Direct Independent Relationships
- Description: Independent contractors engaged directly by organizations
- Talent Types: Skill-Based, Highly Skilled
- Best for: Needs that can be filled by known professionals
- Strengths: Quality, Low Overhead
- Challenges: Difficult to find reliable individuals, difficult to maintain an active relationship
- Examples: TalentNet, WorkMarket
Most organizations use a mix of providers, depending on their needs. When you are considering staff augmentation, the most important thing is to determine what you are trying to accomplish and what is most important. For example, if you are looking for an expert in machine learning (a highly in-demand skill today), prioritizing costs will be unrealistic. Likewise, if you need 100 people to do a task that can be easily trained, you won’t want to hire based on a high level of skill. With a broad range of staff augmentation models available to organizations, it’s critical to weigh the pros and cons of each arrangement before selecting.
When Is Staff Augmentation the Right Model? 3 Considerations and 3 Misunderstandings
Consideration #1: Project Length
A staff augmentation arrangement can help to meet the demands of an organization in unique ways. Still, it’s not a perfect solution in every scenario. Staff augmentation is typically best utilized in shorter-term projects, as opposed to long-term projects, which require months or years to complete. It could still make sense for an enterprise to engage a contingent worker on longer projects, in which case an outsourcing arrangement would be a better option than a staff augmentation model. Often, staff augmentation providers are willing to negotiate such agreements.
Consideration #2: Secrecy
Some projects are of a clandestine nature and involve critical intellectual property (IP). Staff augmentation solutions should be carefully evaluated in these instances. However, the rationale for that decision is more often attributable to psychological comfort than hard evidence. Objectively, an agreement signed with a contractor is as bulletproof as one signed with a full-time employee. It’s worth noting that one of the most famous data leaks in history was helmed by a subcontractor who was previously employed by a tier 1 services firm and is currently living under asylum in Russia. The upshot: organizations should proceed slowly and with caution when hiring augmented staff for top-secret projects.
Consideration #3: Ramp-up Time
When it comes to managing a contingent workforce, most companies report unsatisfactory processes (see graph below). One reason for this could be attributed to misunderstandings about context.
Most companies’ contingent workforce management strategies leave much to be desired.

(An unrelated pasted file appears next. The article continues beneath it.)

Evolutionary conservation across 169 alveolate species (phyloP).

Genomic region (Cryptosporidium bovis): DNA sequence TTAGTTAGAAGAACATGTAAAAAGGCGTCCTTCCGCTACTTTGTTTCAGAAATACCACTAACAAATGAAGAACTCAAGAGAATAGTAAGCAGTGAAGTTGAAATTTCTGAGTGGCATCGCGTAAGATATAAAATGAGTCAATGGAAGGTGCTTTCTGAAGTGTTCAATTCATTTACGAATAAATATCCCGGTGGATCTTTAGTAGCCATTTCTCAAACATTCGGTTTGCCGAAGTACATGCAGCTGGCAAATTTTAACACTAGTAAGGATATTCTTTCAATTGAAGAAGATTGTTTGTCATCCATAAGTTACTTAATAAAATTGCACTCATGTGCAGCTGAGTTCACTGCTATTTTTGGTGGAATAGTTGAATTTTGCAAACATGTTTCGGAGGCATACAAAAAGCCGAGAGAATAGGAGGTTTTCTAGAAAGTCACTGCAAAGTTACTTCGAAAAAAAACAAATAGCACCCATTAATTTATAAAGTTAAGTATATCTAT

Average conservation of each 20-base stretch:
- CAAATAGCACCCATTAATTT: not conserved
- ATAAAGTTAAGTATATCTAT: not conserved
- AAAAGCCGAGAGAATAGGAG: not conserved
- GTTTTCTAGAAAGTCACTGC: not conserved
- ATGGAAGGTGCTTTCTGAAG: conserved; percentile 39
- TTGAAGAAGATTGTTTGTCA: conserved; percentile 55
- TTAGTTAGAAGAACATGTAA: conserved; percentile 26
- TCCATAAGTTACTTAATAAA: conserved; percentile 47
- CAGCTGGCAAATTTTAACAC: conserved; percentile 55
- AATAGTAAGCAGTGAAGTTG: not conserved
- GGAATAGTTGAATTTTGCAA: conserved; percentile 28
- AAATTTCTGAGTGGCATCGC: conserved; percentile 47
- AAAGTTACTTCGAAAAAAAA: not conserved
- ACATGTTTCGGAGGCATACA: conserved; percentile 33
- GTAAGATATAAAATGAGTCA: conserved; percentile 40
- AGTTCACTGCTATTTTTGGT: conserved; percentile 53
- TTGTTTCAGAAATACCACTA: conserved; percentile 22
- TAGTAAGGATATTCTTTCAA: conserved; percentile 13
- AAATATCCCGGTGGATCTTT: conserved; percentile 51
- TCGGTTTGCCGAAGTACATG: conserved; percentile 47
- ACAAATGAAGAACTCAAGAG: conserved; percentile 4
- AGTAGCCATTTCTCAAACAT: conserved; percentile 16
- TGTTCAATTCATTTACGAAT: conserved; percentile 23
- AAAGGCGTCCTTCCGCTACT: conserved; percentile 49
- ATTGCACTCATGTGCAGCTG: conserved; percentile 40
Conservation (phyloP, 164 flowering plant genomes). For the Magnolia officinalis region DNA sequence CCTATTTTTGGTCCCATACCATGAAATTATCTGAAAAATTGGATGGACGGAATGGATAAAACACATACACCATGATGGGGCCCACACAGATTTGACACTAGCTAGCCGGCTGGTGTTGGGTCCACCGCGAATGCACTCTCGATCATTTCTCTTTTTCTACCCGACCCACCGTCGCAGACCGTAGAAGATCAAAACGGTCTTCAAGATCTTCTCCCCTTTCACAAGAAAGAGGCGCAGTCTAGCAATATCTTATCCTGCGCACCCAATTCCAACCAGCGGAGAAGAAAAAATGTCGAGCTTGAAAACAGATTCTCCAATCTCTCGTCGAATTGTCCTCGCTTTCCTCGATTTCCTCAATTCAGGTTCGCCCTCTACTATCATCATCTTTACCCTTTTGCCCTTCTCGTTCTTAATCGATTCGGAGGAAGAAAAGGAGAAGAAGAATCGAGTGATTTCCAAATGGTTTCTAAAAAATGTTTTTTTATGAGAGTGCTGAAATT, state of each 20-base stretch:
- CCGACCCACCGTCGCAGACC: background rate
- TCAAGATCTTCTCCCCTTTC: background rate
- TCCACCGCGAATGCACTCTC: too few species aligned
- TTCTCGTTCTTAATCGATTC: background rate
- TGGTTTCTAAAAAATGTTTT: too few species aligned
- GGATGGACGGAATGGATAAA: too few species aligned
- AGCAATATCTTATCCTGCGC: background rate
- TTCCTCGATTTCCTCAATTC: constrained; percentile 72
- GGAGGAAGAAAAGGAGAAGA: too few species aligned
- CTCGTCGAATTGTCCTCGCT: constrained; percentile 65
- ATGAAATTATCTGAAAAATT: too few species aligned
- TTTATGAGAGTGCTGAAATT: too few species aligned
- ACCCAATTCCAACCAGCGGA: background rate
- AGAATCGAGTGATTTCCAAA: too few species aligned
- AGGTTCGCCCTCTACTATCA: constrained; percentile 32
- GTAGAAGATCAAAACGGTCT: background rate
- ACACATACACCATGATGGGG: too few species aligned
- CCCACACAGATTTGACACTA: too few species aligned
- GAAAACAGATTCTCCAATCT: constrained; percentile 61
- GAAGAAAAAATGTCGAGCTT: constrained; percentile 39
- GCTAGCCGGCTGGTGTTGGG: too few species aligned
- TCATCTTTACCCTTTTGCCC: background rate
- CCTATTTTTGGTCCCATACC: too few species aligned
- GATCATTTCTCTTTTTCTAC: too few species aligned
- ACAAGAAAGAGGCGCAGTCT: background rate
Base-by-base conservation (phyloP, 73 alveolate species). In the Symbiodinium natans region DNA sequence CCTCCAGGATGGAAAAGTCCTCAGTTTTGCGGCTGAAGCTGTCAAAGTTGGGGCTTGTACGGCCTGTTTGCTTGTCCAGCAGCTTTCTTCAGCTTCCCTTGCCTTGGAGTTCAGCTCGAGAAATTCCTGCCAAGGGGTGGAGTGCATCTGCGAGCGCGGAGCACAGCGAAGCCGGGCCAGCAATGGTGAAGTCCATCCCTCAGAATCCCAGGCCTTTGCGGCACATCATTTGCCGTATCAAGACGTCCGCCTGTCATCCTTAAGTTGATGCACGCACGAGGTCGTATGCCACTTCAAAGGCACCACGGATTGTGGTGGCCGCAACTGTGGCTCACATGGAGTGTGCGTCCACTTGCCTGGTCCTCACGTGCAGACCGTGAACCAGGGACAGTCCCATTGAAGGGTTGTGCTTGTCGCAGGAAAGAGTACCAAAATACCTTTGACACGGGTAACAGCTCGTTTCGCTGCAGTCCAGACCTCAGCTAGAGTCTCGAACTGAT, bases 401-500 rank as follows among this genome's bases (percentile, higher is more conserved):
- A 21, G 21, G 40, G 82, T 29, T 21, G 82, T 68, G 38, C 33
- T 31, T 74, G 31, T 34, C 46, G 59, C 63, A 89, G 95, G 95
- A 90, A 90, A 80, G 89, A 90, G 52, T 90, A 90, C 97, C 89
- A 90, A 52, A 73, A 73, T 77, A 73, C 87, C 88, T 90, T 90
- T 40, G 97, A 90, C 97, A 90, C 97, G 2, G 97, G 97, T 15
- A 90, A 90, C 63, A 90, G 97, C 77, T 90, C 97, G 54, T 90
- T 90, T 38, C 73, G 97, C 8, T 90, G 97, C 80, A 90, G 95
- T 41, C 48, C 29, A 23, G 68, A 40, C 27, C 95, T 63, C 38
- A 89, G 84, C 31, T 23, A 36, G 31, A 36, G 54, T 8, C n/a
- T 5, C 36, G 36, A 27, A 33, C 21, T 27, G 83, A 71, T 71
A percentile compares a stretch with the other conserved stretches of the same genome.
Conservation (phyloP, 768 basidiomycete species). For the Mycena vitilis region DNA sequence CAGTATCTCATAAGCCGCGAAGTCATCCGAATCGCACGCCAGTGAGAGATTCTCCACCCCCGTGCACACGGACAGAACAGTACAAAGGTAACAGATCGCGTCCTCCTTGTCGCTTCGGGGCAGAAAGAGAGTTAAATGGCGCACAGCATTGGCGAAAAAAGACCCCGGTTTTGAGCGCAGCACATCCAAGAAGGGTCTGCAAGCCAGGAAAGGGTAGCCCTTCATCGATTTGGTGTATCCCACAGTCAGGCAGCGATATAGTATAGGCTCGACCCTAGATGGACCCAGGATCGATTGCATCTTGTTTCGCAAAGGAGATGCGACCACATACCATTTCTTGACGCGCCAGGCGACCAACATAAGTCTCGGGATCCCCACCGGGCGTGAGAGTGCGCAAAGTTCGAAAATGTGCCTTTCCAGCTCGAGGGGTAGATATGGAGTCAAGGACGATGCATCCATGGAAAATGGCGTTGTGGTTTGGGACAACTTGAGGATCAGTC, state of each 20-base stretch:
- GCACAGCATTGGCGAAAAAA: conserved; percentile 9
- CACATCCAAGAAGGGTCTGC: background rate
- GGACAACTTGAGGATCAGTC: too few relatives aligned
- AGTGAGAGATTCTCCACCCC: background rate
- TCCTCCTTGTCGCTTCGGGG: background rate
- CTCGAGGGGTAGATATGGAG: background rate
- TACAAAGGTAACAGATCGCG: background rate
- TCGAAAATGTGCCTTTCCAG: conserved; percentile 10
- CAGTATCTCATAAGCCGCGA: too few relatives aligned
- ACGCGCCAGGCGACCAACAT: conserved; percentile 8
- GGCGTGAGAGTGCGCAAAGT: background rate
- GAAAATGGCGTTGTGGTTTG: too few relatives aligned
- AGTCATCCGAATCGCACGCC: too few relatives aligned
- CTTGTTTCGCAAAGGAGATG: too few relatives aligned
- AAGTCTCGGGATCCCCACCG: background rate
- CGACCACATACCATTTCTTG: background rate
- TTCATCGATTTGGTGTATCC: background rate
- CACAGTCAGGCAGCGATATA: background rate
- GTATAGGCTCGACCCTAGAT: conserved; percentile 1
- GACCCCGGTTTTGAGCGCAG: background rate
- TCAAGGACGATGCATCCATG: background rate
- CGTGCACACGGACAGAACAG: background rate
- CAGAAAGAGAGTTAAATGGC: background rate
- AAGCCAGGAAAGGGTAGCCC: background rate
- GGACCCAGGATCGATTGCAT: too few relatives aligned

Context—a deeper cross-functional understanding—is beneficial in an enterprise setting. But the interplay of ramp-up time (by which an employee gains context) should not be ignored in the equation. A staff augmentation model may not be the best practice for projects which require heavy levels of complexity, therefore implying a lengthy ramp-up time (although this factor sometimes depends on the competency of the potential augmented staff hires in question).
For example, one major semiconductor company was losing months in augmented staff costs because such a hefty level of complexity was needed for the job. This netted them a loss of almost 50% in costs; half of the augmented staff’s contract time was spent ramping up because of context.
Misunderstanding #1: Staff Augmentation as Cost Avoidance
Some hiring managers believe they can circumvent the cost of paying benefits for a full-time employee by hiring augmented staff instead. This is misguided and would be a good reason not to hire augmented staff. In the end, the staffing provider is paying benefit costs, which in turn get factored into the rate quoted to an organization. This misunderstanding can actually lead to paying more out of pocket for augmented staff when full-time employment would have been a more suitable solution.
Misunderstanding #2: Staff Augmentation Is More Expensive
This second misunderstanding is a simple one that still trips up many employers. It starts with a misperception that augmented staff actually cost more than their equivalent full-time employees. “A $50 per hour contingent worker outweighs the cost of a full-time employee,” they reason.
The mistake here regards employer burden. Keeping a full-time employee with an annual salary of $100,000, for example, costs employers worldwide an average of 23%. In some countries, that percentage creeps into the 30–50% range. This includes costs for benefits like matching, health insurance, 401K, and ongoing training. Keeping these costs in mind, the financial benefit of contracting with augmented staff is quite reasonable and cost-effective.
Misunderstanding #3: Staff Augmentation vs Managed Services
Much of the terminology used in the staffing industry is relatively new and tends to become muddled. This leads to one all-too-common misunderstanding between staff augmentation and another related approach: managed services.
A managed service approach concerns a definitive deliverable, possibly with a definitive quality rating; staff augmentation concerns a job description and is paid for on a time and material basis. An augmented staff member might be brought into an organization to write lines of code for a specific application unusual for that company and would be paid per hour. A managed service contractor would be hired to create that specific application and meet a set of KPIs; they would be paid upon completion of the project.
Staff Augmentation: A Cross-functional Strategy
Staff augmentation is a powerful model that organizations can leverage to increase agility and respond to the changing needs of the enterprise. It’s being used increasingly across industry borders. Staff augmentation solutions are being used increasingly for roles ranging from R&D to Operations, HR, Finance, and more (see figure below). When considered in light of moves from industry giants like Google—which acquired a freelance/contract network of data scientists called Kaggle in 2017—the importance of augmented staff for enterprises, now and in the future, cannot be overstated.
BLOG CREDIT: TOPTAL